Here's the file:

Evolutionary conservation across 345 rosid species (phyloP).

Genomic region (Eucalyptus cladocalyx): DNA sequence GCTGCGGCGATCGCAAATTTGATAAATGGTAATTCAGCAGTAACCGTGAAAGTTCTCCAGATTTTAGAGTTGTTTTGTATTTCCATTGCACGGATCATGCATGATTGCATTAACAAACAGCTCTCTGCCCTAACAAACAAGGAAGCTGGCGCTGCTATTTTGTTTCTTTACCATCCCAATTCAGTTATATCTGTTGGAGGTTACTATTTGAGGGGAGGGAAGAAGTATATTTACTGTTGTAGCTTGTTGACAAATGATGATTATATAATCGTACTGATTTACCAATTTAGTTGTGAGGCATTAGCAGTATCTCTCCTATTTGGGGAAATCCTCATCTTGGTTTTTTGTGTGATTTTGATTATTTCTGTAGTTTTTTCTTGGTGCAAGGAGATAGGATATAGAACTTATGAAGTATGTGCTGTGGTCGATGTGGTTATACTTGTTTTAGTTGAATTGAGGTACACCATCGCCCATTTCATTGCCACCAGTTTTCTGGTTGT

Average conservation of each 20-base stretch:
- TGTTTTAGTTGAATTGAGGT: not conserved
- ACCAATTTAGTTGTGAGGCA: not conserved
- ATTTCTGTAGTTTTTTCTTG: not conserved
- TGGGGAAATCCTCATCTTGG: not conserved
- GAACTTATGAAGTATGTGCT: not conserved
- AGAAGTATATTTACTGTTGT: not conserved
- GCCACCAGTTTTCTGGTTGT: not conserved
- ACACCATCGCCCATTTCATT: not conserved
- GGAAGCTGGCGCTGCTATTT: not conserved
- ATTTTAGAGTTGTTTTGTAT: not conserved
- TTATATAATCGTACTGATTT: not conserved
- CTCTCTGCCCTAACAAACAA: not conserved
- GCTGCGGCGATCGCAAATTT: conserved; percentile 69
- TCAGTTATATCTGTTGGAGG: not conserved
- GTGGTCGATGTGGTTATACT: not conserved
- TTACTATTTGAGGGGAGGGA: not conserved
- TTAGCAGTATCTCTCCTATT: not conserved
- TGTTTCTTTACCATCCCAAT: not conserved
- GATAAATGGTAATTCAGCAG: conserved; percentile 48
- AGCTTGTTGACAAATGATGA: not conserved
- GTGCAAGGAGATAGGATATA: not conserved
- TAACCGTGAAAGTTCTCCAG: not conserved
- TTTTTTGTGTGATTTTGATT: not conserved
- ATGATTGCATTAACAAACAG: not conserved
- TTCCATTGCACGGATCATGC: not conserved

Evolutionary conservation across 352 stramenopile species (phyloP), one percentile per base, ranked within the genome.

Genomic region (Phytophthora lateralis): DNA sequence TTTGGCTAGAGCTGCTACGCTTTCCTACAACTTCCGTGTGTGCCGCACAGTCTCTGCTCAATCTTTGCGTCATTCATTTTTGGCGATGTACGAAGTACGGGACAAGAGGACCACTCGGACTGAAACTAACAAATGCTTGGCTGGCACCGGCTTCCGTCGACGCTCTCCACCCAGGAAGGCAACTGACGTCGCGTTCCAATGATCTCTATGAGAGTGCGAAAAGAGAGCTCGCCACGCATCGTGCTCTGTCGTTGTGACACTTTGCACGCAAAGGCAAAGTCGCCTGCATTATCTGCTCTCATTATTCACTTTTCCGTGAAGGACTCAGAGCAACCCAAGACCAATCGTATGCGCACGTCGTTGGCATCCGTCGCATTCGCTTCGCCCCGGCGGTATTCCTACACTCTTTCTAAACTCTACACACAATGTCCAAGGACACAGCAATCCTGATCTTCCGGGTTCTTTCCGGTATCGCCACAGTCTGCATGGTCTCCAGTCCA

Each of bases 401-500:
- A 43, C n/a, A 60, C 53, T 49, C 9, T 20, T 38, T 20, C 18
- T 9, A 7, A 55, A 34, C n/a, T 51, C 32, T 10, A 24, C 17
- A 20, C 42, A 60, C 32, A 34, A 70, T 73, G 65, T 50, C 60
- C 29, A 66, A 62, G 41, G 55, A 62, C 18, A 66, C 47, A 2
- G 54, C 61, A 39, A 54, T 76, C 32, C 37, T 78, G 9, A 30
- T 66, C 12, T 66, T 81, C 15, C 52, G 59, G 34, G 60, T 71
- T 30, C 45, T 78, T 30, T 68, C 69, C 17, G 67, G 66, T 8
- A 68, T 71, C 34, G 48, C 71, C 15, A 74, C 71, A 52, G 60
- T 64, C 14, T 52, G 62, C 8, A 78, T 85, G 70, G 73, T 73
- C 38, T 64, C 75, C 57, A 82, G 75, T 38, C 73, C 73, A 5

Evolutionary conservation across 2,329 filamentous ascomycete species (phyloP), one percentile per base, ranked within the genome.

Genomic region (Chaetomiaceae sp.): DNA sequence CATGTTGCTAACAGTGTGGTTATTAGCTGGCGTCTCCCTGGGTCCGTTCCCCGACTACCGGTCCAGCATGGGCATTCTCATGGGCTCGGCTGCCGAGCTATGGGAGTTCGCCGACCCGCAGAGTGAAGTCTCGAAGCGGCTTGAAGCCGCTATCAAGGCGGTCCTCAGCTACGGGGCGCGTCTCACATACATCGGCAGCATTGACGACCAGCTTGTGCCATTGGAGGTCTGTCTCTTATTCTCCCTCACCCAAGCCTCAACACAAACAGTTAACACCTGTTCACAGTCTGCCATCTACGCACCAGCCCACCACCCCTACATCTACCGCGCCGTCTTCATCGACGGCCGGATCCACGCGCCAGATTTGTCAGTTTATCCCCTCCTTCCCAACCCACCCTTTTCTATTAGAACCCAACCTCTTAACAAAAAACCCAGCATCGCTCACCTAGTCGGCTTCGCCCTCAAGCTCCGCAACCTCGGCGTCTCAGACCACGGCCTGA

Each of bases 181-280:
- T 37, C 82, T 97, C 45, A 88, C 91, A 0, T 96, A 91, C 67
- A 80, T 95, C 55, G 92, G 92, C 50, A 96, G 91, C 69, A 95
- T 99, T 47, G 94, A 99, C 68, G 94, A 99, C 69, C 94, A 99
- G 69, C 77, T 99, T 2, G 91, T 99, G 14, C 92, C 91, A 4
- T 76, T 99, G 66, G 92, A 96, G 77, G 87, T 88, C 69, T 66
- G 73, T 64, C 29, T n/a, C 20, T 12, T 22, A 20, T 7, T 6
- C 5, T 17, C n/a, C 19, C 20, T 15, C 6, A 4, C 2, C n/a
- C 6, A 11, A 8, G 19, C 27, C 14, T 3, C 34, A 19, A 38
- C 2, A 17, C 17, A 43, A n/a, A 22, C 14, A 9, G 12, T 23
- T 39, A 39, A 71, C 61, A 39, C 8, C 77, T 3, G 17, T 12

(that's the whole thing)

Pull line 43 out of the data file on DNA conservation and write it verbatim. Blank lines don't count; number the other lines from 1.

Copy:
Genomic region (Chaetomiaceae sp.): DNA sequence CATGTTGCTAACAGTGTGGTTATTAGCTGGCGTCTCCCTGGGTCCGTTCCCCGACTACCGGTCCAGCATGGGCATTCTCATGGGCTCGGCTGCCGAGCTATGGGAGTTCGCCGACCCGCAGAGTGAAGTCTCGAAGCGGCTTGAAGCCGCTATCAAGGCGGTCCTCAGCTACGGGGCGCGTCTCACATACATCGGCAGCATTGACGACCAGCTTGTGCCATTGGAGGTCTGTCTCTTATTCTCCCTCACCCAAGCCTCAACACAAACAGTTAACACCTGTTCACAGTCTGCCATCTACGCACCAGCCCACCACCCCTACATCTACCGCGCCGTCTTCATCGACGGCCGGATCCACGCGCCAGATTTGTCAGTTTATCCCCTCCTTCCCAACCCACCCTTTTCTATTAGAACCCAACCTCTTAACAAAAAACCCAGCATCGCTCACCTAGTCGGCTTCGCCCTCAAGCTCCGCAACCTCGGCGTCTCAGACCACGGCCTGA